I bet you never thought in the past month that Notre Dame junior quarterback Jimmy Clausen is one of the most underappreciated quarterback prospects in the history of the NFL Draft. But after reading this blog entry, you just might change your mind.
First, I am going to tell you why you might not like Clausen, and let's be real here, there is a lot of bias against him. Some criticism is warranted, but a lot isn't.
Notre Dame is the most hated football program in America, period. They are the Duke of the gridiron. Automatically, you hate Clausen because he went to Notre Dame, just like you hated J.J. Reddick because he went to Duke. If you want to make an analysis as objective and professional as possible, then you need to cut the crap and get over the Notre Dame hate if you have it - and a lot of that is out there. Think about it: if you put Sanchez on Notre Dame and Jimmy Clausen at USC, then Sanchez is the hated prospect and Clausen is the beloved underclassman.
Maybe you don't like Clausen because of the blond, spiky hair, or the limo appearance he had when he was a senior in high school to declare for Notre Dame. These aren't "low profile" characteristics and automatically, you might have disliked him.
For whatever reasons you're down on Clausen, please put them in the back seat and have an open mind when reading this blog entry.
Clausen just amassed one of the most impressive junior seasons among pro-style quarterbacks in the past 10-20 years.
Let's remember that Clausen had a very bad offensive line this year for Notre Dame. Sure, he had good weapons, but the running game was poor and receivers Michael Floyd and Kyle Rudolph missed significant action (eight games missed total between them).
When Floyd went out, Clausen stepped up. With a bum turf toe, he didn't play at all in the second half and led the team to a game-winning drive to beat Purdue. The following week, he posted 422 passing yards against Washington. Over the next three games (USC, Boston College, Washinton State), Clausen threw for 774 yards, six touchdowns and zero interceptions.
Clausen is a huge reason for Golden Tate's big season as well. While Tate is a talented player, he couldn't have done it without Clausen's extremely high level of accuracy.
Numerous times, Clausen played through pain this season. He led his team in games in crunch time, and was without a doubt the most clutch quarterback in the nation this year.
Criticizing Clausen because he had talent around him is a very poor argument. It isn't like Clausen was putting up just above average statistics - he dominated opponents. He showed a very high football IQ and rarely forced the ball in coverage. Did he throw some balls up for grabs? Sure, but Peyton Manning does the same thing occasionally to Reggie Wayne. Drew Brees lofts the ball up for Marques Colston in the red zone. Philip Rivers relies on Vincent Jackson. Quarterbacks can't do it all by themselves.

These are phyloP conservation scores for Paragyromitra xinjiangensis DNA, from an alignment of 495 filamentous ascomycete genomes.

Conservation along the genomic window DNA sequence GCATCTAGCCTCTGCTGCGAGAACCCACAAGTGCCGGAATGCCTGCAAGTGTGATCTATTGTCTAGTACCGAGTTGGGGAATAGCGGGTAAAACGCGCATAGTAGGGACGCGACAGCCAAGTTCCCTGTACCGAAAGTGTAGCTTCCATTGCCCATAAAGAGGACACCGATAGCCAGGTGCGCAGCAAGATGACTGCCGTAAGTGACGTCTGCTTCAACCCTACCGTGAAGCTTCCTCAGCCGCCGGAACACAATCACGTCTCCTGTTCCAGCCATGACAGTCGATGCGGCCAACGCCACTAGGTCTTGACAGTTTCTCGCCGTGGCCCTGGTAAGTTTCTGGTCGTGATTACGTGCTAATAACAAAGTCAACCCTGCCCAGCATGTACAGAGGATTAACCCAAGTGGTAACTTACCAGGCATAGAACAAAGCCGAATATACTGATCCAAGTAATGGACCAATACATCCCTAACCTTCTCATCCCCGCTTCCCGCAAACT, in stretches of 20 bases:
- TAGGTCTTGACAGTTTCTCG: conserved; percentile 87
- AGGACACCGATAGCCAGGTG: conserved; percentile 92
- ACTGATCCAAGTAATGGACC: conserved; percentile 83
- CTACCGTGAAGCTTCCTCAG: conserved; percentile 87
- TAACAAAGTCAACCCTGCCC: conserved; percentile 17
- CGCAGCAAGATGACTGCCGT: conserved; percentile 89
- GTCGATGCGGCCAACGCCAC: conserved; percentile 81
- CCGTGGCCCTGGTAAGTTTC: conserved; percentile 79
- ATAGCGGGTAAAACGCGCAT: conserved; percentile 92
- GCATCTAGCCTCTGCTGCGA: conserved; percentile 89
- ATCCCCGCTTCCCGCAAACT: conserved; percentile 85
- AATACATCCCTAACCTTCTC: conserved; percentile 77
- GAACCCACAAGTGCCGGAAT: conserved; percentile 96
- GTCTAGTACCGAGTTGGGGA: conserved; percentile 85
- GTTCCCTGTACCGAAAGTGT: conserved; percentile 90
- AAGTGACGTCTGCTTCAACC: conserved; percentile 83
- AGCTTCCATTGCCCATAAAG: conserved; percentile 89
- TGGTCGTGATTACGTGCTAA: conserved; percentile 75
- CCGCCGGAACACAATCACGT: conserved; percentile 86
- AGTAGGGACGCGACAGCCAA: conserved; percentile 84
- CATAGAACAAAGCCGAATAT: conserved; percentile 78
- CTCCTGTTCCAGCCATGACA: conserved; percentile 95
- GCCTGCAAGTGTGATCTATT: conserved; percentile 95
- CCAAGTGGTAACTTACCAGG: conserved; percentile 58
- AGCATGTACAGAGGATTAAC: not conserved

One statistic that can't be discussed enough is Clausen's 7:1 touchdown-intercpetion ratio, which is absolutely unheard of among junior quarterbacks in pro-style offenses. This is just ridiculous. It doesn't happen and it isn't supposed to happen. Give the man some credit where credit is due.
The bottom line is Clausen certainly needs to be looked at as one of, if not the most polished junior quarterback prospect in the history of the NFL Draft. I didn't say the BEST junior quarterback prospects because he doesn't have the physical skill, but he is certainly one of the most NFL-ready.
Analyze the statistics of a select group of quarterbacks in the spreadsheet below; all of these stats were taken from each quarterback's junior season. Aside from Matthew Stafford (I'm including him because I had him No. 1 overall on my big board), these highly thought-of quarterbacks that have gone on to outstanding success in the NFL.
Clausen simply blows everyone out of the water. His touchdown-interception ratio puts Peyton Manning's 1996 season to shame. His completion percentage is a good five points ahead of Philip Rivers and Ben Roethlisberger. Clausen threw six less interceptions than EVERYONE.
Clausen's ranks across the board: 1st, 2nd, 1st, 1st, 1st, 1st.
I just don't understand how someone like Todd McShay can say Clausen is a second-round talent when you consider how his statistics compare to some of the NFL's current greats.
I'm not a fan of just analyzing statistics, and my evaluation of Clausen really doesn't have very much to do with them. All I am doing is putting his season into perspective.
The perspective proves that Clausen is worthy of much more respect than I feel like he is getting at the moment. We will probably never see a better junior season ever again. Charlie Weis leaving the college game means that there is one less West Coast offense in the NCAA.
Over the next 10 years, I fear that nearly all snaps are going to be taken out of shotgun and NFL front offices are going to be throwing darts and evaluating prospects based on physical tools only since the schemes are so easy to execute.
Clausen isn't executing an easy scheme - he is executing the toughest scheme on the national stage. Every week the camera is on him, and every week he delivered. If Notre Dame's defense was just above average, this team would have won 10 games.
If you don't like Clausen because he is cocky, then that is fine. I just hope you are consistent and also say Rivers is a bad NFL quarterback because he is cocky - because a slightly confident leader can't win games in the NFL, right?
Maybe if Philip Rivers went to Notre Dame...